Interpol has issued a warning that hospitals and other health care institutions on the front lines of the fight against COVID-19 face escalating threats from cybercriminals.
The agency says it has detected “a significant increase” in ransomware launched against hospitals around the world that are engaged in COVID-19 response. The hackers seek to infect their systems not with a contagious disease, but with a computer virus that can freeze needed files or release confidential records unless a bitcoin ransom is paid.
Ransomware is a form of cybercrime that’s seen an alarming spike in the last few years.
The targets have been primarily local governments, schools, and businesses. Few arrests are ever made, with many of the criminals obtaining their technology and even staff on the “dark web.”
No examples of medical targets were given by Interpol, but reports are surfacing of attacks around the world.
Fortune reported that hackers recently broke into computers at Hammersmith Medicines Research, a London-based company that carries out clinical trials for new medicine. The company was in talks with other firms about potentially testing a vaccine for COVID-19.
The hackers used encryption to lock down thousands of the company’s patient records and promised to publish them online if a ransom wasn’t paid, according to Fortune.
“We have now seen a number of instances where clinical labs involved in testing, or major hospitals, have suffered ransomware attacks, where all their IT systems have been knocked down,” André Pienaar, founder of C5 Capital, a venture capital firm, told Fortune.
Several of the attacks, Pienaar said, took place in the United Kingdom and elsewhere in Europe, and were linked to an organized crime syndicate that uses a strain of ransomware known as Maze.
RiskIQ, a cybersecurity firm, said in a recent intelligence report that in late March cybercriminals targeted hospitals with Ryuk ransomware.
“Cybercriminals are capitalizing on coronavirus concerns, which has led to a spike in malicious online activity that we assess will increasingly impact healthcare facilities and COVID-19 responders,” the report said.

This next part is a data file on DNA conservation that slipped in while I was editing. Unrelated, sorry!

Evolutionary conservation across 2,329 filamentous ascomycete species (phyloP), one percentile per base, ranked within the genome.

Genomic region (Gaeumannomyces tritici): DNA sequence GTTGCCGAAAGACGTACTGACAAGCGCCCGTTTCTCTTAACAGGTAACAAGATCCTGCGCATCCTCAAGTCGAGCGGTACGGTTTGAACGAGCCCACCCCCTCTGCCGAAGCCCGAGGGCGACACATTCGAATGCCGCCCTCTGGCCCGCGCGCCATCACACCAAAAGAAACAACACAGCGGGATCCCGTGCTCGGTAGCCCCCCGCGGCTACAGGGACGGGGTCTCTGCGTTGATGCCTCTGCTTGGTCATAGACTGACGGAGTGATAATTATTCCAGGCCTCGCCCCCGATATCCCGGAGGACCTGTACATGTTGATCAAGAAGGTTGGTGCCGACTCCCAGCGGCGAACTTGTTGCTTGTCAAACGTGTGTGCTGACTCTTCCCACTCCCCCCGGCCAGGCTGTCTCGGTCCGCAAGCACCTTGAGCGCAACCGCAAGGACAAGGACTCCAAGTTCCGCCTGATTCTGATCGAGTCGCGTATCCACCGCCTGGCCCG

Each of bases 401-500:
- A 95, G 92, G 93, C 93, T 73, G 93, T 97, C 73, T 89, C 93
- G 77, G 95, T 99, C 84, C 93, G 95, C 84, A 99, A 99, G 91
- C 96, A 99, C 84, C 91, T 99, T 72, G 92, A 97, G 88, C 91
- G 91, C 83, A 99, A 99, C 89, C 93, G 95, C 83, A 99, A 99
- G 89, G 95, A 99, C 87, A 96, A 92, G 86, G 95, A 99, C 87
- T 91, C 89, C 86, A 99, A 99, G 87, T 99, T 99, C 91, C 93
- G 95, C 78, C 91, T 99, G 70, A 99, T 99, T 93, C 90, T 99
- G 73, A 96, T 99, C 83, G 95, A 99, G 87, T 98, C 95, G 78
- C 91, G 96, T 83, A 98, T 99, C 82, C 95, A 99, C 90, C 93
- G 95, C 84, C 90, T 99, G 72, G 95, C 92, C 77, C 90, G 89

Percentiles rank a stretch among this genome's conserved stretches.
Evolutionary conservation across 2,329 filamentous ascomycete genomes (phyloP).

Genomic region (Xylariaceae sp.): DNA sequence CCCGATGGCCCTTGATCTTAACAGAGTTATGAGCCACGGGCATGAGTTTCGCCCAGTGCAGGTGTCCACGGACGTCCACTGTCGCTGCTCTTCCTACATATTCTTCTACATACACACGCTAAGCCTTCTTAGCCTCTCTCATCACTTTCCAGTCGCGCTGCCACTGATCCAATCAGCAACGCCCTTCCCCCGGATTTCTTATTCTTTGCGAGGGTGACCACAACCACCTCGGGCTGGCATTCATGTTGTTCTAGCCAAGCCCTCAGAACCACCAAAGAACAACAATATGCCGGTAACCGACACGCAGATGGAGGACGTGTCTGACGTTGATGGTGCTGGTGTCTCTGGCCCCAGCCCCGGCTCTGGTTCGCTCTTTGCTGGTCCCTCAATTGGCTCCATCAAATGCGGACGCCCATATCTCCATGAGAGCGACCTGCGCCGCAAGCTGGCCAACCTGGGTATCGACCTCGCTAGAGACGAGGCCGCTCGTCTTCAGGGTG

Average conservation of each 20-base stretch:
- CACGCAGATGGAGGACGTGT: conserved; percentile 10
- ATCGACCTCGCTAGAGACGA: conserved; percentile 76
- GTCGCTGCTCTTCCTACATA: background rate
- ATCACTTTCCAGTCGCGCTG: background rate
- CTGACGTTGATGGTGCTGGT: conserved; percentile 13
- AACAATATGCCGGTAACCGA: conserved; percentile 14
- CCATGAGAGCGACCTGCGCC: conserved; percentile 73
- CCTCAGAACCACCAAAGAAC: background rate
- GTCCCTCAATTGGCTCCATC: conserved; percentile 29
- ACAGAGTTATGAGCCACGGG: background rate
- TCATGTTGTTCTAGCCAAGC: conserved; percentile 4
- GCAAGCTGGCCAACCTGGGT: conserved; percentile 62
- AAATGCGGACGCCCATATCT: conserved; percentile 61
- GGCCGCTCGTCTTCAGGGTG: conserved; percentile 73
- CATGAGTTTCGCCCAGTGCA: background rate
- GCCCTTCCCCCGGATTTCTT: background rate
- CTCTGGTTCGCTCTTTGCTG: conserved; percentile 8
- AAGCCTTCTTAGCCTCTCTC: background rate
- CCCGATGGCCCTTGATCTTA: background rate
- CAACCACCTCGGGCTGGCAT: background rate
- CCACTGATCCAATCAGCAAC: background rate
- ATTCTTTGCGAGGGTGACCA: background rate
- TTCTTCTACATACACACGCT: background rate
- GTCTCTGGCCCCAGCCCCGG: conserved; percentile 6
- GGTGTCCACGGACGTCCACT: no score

Ryuk ransomware has been used since 2018 by Wizard Spider, “a sophisticated eCrime group” that targets “large organizations for a high ransom return,” according to CrowdStrike.
Wizard Spider is a Russia-based criminal group known for the operation of the TrickBot banking malware that had focused primarily on wire fraud in the past. North Korean cybercriminals have also been identified as using Ryuk.
Ryuk has been connected to a late 2018 disruption of operations for Tribune Publishing newspapers, an attack on the city of Baltimore that shut down services, and, most recently, a unit of the U.S. Coast Guard.
A general hope was expressed early in the COVID-19 pandemic that cybercriminals would not zero in on hospitals and other healthcare organizations fighting to save lives.
Such hope, it seems clear, was naive.
“As hospitals and medical organizations around the world are working non-stop to preserve the well-being of individuals stricken with the coronavirus, they have become targets for ruthless cybercriminals who are looking to make a profit at the expense of sick patients,” said Interpol Secretary General Jürgen Stock.
“Locking hospitals out of their critical systems will not only delay the swift medical response required during these unprecedented times, it could directly lead to deaths,” added the Interpol Chief.
He said that his agency would “Provide any assistance necessary to ensure our vital healthcare systems remain untouched and the criminals targeting them held accountable.”
According to RiskIQ, to hone in on their victims, attackers look for entry points such as unknown, unprotected, misconfigured, and unmonitored digital assets,”
Interpol reports that the ransomware appears to be spreading primarily via emails – often falsely claiming to contain information or advice regarding the coronavirus from a government agency, which encourages the recipient to click on an infected link or attachment.
“Prevention and mitigation efforts are key to stopping further attacks, particularly for frontline organizations like hospitals which are facing the highest risk.”
Interpol is encouraging hospitals and healthcare companies to ensure all their hardware and software are regularly kept up to date. They should also implement strong safety measures like backing up all essential files and storing these separately from their main systems.
Nancy Bilyeau is deputy editor of The Crime Report